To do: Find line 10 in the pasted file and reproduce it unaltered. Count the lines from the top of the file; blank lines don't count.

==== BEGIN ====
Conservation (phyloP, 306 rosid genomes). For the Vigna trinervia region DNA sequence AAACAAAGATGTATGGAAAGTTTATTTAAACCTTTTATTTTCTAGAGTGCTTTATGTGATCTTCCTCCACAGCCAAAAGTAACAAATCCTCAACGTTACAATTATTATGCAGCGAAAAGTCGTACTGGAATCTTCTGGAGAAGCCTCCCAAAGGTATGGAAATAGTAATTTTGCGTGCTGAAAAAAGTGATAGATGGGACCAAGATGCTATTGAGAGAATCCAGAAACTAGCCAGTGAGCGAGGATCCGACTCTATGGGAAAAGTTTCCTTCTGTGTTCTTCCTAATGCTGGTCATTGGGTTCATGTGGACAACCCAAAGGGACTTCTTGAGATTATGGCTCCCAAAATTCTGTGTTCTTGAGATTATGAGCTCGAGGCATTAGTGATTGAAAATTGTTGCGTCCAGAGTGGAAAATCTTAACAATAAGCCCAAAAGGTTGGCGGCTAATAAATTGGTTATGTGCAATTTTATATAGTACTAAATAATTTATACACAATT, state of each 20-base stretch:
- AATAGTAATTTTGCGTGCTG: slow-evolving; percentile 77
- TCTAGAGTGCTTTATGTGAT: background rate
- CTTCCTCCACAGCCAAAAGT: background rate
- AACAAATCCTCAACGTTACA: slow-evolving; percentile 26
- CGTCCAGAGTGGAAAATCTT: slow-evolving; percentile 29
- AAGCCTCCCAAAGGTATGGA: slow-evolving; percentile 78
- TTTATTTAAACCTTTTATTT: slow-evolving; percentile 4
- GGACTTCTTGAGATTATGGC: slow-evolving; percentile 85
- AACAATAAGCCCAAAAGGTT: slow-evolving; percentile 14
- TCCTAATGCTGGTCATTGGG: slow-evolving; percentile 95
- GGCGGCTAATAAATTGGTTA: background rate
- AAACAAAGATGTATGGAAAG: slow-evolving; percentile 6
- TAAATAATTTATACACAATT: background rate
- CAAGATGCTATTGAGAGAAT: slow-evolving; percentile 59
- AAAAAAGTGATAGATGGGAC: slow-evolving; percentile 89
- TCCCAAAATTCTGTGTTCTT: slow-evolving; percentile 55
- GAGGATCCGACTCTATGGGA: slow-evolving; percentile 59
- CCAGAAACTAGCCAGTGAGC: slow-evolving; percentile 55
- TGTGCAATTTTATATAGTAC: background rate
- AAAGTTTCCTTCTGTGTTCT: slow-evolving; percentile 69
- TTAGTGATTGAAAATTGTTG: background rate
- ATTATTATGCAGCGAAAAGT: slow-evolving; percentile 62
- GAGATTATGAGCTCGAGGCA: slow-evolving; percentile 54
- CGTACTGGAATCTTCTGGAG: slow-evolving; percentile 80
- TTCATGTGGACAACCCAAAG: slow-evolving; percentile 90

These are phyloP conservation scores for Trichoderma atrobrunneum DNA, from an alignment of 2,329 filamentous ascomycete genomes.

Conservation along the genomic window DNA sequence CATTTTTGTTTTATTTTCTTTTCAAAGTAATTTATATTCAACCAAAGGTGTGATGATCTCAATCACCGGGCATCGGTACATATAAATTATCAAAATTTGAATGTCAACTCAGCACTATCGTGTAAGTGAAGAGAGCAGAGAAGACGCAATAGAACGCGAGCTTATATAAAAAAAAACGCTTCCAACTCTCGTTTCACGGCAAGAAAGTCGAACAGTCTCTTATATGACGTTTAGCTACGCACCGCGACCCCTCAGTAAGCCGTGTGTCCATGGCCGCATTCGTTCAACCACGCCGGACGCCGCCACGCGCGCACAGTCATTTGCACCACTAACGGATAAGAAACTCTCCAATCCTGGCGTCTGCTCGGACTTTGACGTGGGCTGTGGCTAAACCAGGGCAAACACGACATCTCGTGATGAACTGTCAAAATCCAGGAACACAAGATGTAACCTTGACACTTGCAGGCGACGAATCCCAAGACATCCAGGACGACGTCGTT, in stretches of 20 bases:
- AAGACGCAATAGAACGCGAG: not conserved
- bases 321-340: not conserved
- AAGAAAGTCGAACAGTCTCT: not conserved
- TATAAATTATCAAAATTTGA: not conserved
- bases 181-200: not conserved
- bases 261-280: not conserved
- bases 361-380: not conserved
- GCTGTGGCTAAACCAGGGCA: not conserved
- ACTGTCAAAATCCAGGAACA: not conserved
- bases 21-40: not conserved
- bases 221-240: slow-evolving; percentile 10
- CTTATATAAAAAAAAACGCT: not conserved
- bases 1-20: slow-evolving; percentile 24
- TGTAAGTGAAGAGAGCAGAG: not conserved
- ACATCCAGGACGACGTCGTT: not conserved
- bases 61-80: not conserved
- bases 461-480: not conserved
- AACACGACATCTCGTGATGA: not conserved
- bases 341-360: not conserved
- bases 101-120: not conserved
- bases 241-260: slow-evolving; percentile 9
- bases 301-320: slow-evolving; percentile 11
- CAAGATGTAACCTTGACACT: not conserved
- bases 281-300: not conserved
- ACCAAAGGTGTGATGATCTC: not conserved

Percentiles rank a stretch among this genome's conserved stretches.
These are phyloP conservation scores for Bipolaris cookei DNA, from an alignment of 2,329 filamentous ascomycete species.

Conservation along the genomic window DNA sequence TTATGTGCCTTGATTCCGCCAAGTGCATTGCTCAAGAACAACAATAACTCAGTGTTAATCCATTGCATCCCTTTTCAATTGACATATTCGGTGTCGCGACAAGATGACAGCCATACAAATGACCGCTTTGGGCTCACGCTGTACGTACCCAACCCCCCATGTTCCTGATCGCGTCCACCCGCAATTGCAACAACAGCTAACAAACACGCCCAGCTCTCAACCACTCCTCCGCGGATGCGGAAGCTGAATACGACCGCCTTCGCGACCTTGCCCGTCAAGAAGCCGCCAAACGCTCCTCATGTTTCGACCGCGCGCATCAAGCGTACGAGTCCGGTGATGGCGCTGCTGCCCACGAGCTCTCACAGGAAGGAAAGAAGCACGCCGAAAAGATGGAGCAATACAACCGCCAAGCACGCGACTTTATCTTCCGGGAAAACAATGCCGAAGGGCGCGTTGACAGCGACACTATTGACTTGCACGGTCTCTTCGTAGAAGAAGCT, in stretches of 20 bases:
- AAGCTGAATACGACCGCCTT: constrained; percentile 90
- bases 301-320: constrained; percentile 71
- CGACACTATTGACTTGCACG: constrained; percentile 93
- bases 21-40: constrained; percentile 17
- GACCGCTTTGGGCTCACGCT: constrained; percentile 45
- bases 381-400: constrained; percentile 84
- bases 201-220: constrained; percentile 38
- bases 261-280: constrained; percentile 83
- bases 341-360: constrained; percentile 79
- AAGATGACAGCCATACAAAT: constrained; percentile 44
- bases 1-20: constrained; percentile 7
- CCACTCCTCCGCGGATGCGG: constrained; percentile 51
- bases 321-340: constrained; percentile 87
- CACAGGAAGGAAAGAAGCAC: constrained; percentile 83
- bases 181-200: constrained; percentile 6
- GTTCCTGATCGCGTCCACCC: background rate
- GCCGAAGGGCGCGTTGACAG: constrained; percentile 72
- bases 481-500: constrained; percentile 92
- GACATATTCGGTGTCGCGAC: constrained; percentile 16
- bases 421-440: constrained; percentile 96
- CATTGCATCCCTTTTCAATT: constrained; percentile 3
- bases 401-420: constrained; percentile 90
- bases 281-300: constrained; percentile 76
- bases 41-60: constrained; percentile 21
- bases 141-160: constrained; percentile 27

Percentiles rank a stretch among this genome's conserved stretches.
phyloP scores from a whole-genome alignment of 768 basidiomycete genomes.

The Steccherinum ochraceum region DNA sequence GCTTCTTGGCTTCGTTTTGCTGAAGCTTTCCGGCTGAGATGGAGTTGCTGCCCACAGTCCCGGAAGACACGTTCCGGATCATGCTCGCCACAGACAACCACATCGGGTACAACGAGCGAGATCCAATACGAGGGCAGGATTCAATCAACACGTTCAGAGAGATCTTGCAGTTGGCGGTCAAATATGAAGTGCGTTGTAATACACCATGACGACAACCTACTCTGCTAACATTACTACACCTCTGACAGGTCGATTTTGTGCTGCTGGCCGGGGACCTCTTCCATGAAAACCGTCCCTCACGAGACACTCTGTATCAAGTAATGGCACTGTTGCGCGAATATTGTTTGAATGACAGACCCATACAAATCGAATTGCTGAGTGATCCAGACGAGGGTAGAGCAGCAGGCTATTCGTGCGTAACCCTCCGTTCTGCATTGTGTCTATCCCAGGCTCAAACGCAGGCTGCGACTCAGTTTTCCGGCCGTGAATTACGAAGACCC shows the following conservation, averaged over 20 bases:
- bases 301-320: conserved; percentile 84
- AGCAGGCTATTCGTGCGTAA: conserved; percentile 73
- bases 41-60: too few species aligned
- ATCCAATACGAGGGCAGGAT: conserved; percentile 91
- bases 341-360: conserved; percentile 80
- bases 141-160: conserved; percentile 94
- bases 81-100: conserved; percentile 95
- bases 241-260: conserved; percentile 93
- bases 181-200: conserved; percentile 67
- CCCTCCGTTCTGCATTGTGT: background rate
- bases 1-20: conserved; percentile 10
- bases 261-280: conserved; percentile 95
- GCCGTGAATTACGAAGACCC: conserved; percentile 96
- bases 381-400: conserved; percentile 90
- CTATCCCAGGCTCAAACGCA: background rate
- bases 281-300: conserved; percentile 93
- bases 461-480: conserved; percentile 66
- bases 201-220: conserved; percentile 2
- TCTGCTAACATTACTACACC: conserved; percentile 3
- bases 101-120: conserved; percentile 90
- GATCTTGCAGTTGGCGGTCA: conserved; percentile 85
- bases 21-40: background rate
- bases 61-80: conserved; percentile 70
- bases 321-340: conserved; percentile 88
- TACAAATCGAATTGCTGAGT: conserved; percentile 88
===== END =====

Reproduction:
- AACAATAAGCCCAAAAGGTT: slow-evolving; percentile 14